Don’t buy bed bugs at the flea market
Autumn is such a great season, full of colorful leaves, migratory birds, mosquito-free hikes, and of course the fall rummage sale season gets underway.
Back in “the day” you saw more flea markets, but you don’t hear that term so much anymore. No doubt some focus group discovered “flea market” induced much spontaneous itching but little spending. I guess it was possible, if unlikely, to bring home an actual flea with a piece of used furniture. While “rummage sale” is more marketable, there are now concerns about an even worse pest that can hide out in certain pre-owned treasures. In fact, people might get downright nostalgic about fleas now that bed bugs are back.
Although DDT was discovered in the late 1800s, it was not widely used until the 1930s. After World War II its use really took off, and bed bugs disappeared. But so did eagles and ospreys. In addition, it was found to increase rates of cancer and birth defects, and it was banned for most uses in the United States in 1972. Even post-DDT, bed bugs remained off the radar until the late 1990s. Their resurgence in the past fifteen years has taken most people by surprise.
Bed bugs don’t spread disease, but they’ll bite plenty and keep you up at night. Plus they’re just gross. They are not a sign of poor sanitation and are as likely to be found in a Spartan, spotless home as a cluttered one. The difference is they are easier to get rid of in a clean home.
Despite their name, bed bugs are not limited to beds. We all know to be suspicious of a used mattress, but they can hide in any space wide enough to slide the edge of a credit card into. Besides the obvious culprits like plush furniture, other items like wood bed frames and cribs, luggage and backpacks can also harbor these pests.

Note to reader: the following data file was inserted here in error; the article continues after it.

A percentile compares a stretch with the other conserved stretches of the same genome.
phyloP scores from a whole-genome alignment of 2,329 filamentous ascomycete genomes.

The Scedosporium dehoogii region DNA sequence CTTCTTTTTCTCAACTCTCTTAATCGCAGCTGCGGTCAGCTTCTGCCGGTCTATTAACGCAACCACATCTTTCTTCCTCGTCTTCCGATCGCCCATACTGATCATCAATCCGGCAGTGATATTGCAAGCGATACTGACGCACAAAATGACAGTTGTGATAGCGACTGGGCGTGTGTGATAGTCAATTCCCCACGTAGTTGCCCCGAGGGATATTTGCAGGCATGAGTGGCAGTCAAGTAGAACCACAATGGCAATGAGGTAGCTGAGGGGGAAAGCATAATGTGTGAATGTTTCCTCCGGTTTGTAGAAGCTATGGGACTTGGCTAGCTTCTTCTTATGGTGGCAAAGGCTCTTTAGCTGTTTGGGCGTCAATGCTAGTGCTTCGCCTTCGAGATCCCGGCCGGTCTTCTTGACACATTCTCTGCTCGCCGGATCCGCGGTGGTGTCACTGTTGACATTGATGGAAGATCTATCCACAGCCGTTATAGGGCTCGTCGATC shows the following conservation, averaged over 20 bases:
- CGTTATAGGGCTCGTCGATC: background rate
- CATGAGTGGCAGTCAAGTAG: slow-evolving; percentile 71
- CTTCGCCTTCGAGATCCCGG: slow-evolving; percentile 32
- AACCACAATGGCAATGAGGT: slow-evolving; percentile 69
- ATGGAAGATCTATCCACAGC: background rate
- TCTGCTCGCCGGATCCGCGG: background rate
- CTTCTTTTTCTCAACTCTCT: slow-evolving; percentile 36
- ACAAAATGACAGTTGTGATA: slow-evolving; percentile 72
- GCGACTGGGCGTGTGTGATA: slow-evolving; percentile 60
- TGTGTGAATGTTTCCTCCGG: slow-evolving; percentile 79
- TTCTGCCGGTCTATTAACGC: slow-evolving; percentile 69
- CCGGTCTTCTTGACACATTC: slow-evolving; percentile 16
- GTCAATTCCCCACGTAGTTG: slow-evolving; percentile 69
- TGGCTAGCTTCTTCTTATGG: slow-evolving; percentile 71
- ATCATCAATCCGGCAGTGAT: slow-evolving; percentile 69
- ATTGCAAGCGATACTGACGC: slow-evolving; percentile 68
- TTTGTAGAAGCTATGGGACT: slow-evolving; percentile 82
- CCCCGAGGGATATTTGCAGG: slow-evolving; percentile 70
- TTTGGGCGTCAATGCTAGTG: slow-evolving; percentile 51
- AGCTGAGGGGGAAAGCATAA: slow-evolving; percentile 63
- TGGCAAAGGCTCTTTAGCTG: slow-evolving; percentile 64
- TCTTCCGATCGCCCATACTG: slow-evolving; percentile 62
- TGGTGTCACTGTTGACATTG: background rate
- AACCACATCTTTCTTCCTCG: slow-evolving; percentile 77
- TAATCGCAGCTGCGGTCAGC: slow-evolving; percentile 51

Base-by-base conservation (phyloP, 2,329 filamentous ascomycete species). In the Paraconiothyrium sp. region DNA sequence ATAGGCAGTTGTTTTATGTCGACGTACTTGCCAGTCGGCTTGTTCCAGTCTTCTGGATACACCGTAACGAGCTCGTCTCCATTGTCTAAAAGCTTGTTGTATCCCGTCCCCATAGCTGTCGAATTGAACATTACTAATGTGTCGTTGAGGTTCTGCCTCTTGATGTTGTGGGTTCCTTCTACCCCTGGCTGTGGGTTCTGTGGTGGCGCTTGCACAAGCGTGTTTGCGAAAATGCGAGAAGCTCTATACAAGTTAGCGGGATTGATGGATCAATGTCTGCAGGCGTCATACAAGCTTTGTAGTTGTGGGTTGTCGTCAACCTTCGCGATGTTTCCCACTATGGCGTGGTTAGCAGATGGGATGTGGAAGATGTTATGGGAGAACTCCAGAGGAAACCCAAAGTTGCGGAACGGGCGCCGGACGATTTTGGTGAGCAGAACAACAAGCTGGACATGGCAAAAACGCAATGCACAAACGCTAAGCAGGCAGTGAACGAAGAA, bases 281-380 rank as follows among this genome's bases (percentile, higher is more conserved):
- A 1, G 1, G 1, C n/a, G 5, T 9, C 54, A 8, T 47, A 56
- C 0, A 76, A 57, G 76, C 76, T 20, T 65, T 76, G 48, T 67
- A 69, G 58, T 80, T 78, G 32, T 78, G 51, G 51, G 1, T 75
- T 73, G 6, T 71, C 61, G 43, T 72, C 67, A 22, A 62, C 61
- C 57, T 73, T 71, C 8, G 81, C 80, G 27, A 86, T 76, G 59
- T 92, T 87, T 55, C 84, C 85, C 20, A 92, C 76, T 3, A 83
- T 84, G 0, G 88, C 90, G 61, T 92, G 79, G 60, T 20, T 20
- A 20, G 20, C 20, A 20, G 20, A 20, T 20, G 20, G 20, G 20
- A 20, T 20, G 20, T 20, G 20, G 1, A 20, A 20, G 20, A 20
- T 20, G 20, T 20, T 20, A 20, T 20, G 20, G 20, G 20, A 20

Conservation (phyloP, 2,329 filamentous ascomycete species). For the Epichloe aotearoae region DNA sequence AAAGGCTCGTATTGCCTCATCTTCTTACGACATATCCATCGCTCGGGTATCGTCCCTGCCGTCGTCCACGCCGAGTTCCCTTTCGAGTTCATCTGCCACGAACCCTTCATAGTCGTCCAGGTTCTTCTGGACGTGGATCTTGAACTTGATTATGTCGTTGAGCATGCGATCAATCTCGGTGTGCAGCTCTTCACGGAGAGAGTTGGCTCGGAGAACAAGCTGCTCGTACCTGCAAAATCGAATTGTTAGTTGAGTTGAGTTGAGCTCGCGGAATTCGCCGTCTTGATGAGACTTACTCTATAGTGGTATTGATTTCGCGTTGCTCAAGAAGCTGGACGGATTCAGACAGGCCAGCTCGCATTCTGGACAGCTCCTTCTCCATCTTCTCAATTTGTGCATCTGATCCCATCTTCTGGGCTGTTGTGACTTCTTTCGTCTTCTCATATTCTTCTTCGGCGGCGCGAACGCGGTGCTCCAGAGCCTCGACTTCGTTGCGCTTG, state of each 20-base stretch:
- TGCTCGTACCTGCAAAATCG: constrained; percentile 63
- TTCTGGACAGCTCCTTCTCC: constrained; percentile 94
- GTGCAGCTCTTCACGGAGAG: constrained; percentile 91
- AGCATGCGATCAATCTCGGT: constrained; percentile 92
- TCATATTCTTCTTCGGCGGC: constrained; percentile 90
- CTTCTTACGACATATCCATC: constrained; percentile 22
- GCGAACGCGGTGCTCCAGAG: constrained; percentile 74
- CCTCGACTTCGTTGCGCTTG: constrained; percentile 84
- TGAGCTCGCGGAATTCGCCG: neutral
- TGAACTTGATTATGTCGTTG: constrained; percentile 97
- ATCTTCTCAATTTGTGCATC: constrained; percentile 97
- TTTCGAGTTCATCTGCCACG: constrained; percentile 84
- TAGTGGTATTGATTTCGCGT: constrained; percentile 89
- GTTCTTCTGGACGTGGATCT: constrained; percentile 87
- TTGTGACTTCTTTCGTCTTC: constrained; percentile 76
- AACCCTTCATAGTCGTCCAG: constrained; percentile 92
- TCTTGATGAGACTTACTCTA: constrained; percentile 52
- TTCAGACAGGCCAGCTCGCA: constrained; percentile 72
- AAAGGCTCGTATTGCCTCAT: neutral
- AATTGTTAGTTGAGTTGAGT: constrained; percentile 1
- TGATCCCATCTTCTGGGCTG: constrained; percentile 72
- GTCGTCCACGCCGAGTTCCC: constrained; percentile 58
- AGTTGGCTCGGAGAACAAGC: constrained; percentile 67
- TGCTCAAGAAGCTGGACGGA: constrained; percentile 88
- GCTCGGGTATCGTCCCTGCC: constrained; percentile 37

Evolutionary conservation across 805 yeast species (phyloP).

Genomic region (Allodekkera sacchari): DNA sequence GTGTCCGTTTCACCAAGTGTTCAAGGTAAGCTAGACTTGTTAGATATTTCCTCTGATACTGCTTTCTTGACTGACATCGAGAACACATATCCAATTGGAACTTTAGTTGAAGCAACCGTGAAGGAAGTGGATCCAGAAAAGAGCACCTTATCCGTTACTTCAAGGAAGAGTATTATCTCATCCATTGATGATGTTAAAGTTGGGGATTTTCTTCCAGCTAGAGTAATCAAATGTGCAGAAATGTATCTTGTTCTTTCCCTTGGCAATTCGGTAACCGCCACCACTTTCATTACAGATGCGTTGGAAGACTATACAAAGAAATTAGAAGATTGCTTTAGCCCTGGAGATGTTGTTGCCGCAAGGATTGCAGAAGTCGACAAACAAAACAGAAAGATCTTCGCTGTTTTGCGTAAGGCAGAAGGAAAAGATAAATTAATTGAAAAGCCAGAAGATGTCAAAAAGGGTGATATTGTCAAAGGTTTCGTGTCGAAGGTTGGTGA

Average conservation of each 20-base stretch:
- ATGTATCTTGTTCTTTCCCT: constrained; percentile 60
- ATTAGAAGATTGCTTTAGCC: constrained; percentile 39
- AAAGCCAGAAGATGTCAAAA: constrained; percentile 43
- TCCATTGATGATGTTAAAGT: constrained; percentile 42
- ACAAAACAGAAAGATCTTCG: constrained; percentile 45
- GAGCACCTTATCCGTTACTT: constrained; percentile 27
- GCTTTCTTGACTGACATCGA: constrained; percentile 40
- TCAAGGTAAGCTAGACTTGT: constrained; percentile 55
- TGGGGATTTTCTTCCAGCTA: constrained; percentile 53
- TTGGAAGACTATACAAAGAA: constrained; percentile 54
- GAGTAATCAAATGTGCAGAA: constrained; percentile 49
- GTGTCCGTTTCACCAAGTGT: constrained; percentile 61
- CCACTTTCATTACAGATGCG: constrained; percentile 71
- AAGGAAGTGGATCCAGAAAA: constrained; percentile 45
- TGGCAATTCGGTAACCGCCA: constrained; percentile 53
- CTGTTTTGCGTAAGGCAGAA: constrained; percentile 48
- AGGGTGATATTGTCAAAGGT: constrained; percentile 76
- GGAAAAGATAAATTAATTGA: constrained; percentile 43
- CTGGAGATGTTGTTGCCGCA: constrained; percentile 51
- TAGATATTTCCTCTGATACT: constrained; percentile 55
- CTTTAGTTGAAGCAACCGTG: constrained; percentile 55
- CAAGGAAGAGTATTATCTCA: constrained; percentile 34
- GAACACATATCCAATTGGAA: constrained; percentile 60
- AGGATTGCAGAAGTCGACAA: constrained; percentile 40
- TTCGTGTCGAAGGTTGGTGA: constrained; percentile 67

This is not to say you ought to avoid buying these items, but that you should take time to examine them before purchase. Adult bed bugs are very flat in profile, and roughly a quarter-inch long. Nymphs (immature ones) range from 1/16th to 3/16th of an inch. After a feeding, nymphs have been described as “a drop of blood with legs.”
Look closely around piping on cushions and mattresses for brownish-red staining. Their feces look a bit like dots from a fine felt-tip red marker. Check corners and crevices for cast-off skins left behind as they molt. Before carting your rummage-sale find indoors it’s probably a good idea to leave it outside to give it a better inspection than you could at the sale. Bed bugs can live for more than a year between feedings, and can even survive below-zero temperatures as long as it gets cold gradually, so don’t assume an item that was in a barn over the winter is bug-free.
There are other ways to bring home bed bugs, of course. They can hide in your book bag, suitcase, or purse after visiting hotels, airports, health clubs, laundromats—the list is endless. If you find them in your home, don’t panic and throw away your mattress or furniture—that’s not necessary and will do nothing to end the infestation. Cornell strongly advises working with a pest management professional, even if you want to avoid chemicals. More often than not, the do-it-yourselfer just prolongs the infestation and winds up hiring a pro in the end anyway.
Sadly there is more misinformation about bed bugs than on most other home pests. Since I’ve only scratched (so to speak) the surface of this topic, please go to the U.S. EPA’s site at http://www2.epa.gov/bedbugs or another research-based source for detailed accurate information. You can also contact your local Cornell Cooperative Extension office.
Have fun treasure hunting at the fall rummage sales, and don’t let the you-know-whats bite.
Paul Hetzler is a horticulture and natural resources educator with Cornell Cooperative Extension of St. Lawrence County.
Great article…very creative and instructional!! Catches your attention, and keeps you reading…